The Cars were older rock pros who’d already spent years hustling around the Boston scene before they went new wave with the 1978 blockbuster debut. Their first hit, “Just What I Needed,” was built around an oblique reference to the Velvet Underground’s “Sister Ray.” (“Wasting all my time-time!”) But it worked — every song remains in rock-radio rotation in perpetuity. Ric made a perfect vocal combo with Ben Orr, pulling off the same “pretty-boy vs. dork” contrast as Cheap Trick. Orr was a smooth blonde idol, while Ric sounded as gawky as he looked. “My Best Friend’s Girl” showed off both their vocal styles, in an ode to nuclear boots and drip-dry gloves. Ric once said he’d never been in any band without Ben — before the Cars, they traveled around the country performing Buddy Holly songs together. As he joked in his Hall of Fame acceptance speech: “When we started the band, Ben was supposed to be the lead singer and I was supposed to be the good-looking guy in the band. But after the first gig that changed. I got demoted to just the songwriter.”
Candy-O was the ultimate Cars album — a concept album about Ric’s favorite topic, which was girls. His songs serenade the kind of girl who’s the “Dangerous Type,” dancing merrily out of the clutches of any boy foolish enough to think he could impress her. Nobody did songs like these as brilliantly as Ocasek — the doomed romance between an awkward twit of a boy and a tough, worldly, risque-mouthed muse. “Let’s Go” was so irresistible with its handclap hooks, no wonder Prince loved to cover it. As critic Abbey Bender has surmised, “Let’s Go” sums up the Cars’ eternal appeal because “most of their songs sound like the soundtrack for a wet T-shirt contest in which the girls support each other and have fun.”
Panorama was the band’s first flop — so bland, most fans didn’t even notice it. But Shake It Up was on the same level as Candy-O. They hit the Top Ten with the title tune, which was basically a remake of Brian Eno’s “King’s Lead Hat,” except with improved lyrics about carefree girls doing their quirky-jerk dance moves, a topic always close to Ocasek’s heart. (Not to mention Eno’s.) It came out right on top of the J. Geils Band’s Freeze-Frame — a strange moment when Boston post-bar-band new wave was the sound of American rock radio. “I’m Not The One” was a deep cut from Shake It Up, but it’s one of his most touching songs, a tenderly vulnerable synth-pop ballad worthy of O.M.D. or early Depeche Mode. Ocasek sings about youthful misery with his Bowie-esque chorus: “Going round and round / Never touching down.”
He also explored his more personal side on the 1983 Beatitude, his first solo album and his best by a mile. “Jimmy Jimmy” made only a tiny ripple on MTV, but it’s the finest moment from his solo work, going for the dark electro vibe of Suicide with vocoder whispers and robot synth drones, like a creepier update of “Shake It Up.” Ocasek narrates the tale of a troubled teenage boy who doesn’t want to go home and take out the garbage: “You don’t look so good tonight. Are you depressed or something? You look spaced out.” When he asks what’s wrong with kids today, you can hear his compassion for both the sincerely baffled parents and their son.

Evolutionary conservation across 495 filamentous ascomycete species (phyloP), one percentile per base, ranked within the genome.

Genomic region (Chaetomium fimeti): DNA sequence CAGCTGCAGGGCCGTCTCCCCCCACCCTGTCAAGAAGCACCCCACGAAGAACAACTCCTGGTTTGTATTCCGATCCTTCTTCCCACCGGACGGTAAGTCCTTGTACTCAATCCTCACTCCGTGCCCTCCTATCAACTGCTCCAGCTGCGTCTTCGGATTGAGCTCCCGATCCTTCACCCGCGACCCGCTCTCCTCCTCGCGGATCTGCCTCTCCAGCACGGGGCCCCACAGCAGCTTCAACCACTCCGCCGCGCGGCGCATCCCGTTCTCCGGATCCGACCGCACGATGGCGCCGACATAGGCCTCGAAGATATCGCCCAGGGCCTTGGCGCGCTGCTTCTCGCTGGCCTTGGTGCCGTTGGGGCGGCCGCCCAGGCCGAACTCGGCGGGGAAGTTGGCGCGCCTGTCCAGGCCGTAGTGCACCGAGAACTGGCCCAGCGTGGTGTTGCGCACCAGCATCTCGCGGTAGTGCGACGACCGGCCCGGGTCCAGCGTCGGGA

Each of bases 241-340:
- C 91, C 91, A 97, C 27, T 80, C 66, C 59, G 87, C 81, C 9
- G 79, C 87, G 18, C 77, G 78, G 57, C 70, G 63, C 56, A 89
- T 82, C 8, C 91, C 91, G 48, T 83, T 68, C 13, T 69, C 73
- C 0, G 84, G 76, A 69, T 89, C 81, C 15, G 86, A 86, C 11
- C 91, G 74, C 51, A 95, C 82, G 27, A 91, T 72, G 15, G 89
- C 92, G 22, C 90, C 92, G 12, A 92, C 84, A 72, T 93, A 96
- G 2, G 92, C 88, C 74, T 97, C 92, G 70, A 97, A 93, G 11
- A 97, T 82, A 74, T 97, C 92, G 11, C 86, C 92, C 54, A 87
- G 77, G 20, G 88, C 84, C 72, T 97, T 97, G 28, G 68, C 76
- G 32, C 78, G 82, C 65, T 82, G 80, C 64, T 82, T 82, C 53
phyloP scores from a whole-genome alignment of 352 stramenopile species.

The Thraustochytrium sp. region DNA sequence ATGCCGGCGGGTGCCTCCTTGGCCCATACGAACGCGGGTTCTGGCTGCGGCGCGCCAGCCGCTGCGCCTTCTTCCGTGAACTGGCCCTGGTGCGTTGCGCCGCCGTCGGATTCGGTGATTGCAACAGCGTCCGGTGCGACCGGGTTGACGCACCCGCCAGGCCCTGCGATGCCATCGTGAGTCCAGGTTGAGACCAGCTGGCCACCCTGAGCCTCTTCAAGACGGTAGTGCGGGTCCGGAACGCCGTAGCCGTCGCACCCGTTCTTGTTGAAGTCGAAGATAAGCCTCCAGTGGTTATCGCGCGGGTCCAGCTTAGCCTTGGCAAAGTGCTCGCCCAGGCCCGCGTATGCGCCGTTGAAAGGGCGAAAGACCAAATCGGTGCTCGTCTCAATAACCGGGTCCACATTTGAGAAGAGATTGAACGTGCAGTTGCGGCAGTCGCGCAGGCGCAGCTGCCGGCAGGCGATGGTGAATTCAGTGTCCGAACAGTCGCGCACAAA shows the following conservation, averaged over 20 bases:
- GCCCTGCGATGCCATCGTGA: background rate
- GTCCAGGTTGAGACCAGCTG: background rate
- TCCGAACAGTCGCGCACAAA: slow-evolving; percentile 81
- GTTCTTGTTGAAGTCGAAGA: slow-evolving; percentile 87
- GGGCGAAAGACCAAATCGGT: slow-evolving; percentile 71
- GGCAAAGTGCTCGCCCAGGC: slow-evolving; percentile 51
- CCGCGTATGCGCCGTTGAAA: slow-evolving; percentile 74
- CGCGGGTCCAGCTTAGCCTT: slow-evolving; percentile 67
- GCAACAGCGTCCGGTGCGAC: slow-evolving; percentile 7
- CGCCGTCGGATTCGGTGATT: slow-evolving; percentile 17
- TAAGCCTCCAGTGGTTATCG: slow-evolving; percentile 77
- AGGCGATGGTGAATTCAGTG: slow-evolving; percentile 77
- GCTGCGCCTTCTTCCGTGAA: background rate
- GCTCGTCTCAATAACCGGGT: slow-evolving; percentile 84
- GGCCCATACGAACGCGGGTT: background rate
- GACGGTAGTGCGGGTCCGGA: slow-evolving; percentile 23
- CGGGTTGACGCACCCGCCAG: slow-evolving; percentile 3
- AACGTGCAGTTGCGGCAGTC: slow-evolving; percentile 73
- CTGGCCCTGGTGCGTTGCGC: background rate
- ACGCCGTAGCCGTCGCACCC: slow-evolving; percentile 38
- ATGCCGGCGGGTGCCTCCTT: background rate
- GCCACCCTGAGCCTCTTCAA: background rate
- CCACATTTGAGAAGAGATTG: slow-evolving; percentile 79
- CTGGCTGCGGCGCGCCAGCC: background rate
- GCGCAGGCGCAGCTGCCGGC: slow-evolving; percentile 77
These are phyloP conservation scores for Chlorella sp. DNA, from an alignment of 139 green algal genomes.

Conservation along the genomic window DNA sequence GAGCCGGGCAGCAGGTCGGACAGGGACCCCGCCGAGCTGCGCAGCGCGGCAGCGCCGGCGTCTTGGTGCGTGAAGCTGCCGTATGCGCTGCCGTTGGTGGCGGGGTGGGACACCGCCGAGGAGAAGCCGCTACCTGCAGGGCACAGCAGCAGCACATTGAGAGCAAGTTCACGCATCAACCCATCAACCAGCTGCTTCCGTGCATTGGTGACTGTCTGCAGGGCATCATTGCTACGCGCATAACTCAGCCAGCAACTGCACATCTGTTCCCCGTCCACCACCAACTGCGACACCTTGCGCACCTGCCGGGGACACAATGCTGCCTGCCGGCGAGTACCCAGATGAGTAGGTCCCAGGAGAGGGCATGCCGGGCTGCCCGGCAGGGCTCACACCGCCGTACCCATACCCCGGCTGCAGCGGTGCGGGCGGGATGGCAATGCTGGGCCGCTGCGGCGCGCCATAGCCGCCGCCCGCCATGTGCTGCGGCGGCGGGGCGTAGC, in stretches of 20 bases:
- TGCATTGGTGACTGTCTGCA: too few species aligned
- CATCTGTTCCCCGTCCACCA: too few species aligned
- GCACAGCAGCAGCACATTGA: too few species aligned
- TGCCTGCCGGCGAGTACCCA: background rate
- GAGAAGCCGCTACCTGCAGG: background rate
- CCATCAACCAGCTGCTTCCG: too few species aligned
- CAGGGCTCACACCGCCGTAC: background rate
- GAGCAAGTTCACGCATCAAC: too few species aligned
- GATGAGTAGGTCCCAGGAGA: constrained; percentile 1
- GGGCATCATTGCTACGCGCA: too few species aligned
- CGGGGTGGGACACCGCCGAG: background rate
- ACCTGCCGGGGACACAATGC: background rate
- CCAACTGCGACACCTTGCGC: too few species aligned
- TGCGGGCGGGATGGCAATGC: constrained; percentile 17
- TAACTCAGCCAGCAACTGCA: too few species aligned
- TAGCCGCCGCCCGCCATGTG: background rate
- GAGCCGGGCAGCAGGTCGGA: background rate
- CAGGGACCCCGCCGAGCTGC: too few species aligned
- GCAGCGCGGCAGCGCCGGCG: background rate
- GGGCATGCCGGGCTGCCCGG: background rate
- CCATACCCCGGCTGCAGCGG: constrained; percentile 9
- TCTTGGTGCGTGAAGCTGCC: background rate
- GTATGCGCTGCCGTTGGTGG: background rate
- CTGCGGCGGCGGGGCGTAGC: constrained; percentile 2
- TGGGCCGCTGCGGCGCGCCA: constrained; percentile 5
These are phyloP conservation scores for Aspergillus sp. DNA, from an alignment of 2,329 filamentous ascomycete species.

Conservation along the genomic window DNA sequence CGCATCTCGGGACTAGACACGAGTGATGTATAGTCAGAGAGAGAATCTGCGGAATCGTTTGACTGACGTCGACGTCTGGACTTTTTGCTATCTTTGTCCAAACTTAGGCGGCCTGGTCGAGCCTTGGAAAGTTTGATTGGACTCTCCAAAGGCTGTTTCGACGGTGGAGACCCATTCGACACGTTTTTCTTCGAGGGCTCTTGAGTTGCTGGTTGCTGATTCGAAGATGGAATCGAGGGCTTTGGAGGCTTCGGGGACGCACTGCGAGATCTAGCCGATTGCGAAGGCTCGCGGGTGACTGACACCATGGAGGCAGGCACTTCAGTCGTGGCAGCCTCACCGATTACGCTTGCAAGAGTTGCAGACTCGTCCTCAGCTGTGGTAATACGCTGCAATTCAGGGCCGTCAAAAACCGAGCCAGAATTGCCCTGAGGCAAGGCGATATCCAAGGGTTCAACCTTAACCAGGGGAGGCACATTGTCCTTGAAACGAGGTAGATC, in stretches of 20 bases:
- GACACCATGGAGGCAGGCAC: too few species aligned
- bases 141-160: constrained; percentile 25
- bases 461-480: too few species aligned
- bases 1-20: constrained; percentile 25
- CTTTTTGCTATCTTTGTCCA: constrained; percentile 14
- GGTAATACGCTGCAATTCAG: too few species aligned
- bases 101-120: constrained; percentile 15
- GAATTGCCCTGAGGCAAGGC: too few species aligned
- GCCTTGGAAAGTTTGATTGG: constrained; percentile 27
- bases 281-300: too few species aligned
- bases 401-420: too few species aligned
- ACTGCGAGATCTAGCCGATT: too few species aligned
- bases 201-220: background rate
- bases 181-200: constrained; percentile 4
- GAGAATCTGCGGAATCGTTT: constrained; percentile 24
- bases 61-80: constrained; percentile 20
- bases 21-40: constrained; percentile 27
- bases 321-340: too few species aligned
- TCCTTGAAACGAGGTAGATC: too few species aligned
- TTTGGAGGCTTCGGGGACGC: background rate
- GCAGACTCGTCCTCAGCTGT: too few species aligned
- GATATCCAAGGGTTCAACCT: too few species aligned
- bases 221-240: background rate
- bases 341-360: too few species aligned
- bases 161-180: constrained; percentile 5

Heartbeat City went for a relatively anonymous sound — they traded in producer Roy Thomas Baker for Mutt Lange, who smoothed out their kinks and tried pop moves that worked much better for Def Leppard. It’s basically a dry run for the world-beating pop sound Lange perfected a decade later with Shania Twain. (“You Might Think” sounds like the prototype for Shania’s “You Win My Love.”) But it has one of Ocasek’s most beautiful ballads, “Drive,” a serious torch ballad he wrote for Ben Orr to sing, giving his bandmate a chance to play it totally straight for once. The Cars returned a few years later with the half-hearted Door to Door, but “Drive” was really the perfect way for them to sign off.
After the band folded, Ocasek became one of rock’s most consistently in-demand producers, taking charge of albums by everyone from Weezer to Le Tigre to Guided By Voices. He had a brilliant scene in John Waters’ Hairspray as an early Sixties beatnik painter, clad in black and fiending for reefer, while Pia Zadora plays the bongos. He and Paulina Porizkova formed the most iconic rocker/model couple of all time — it was sad for fans when she announced the end of their marriage in 2018, 34 years after they met on the set of the “Drive” video. He and the rest of the Cars (minus Orr, who died in 2000) played their last gig in 2018, the night they got inducted into the Rock & Roll Hall of Fame. For all his fame as a producer, it’s as a singer and songwriter he made his biggest impact. Right to the end, Ric Ocasek kept it real as the authentic voice of teen geek angst — which is why he kept giving us just what we needed. Rest in peace, Ric Ocasek.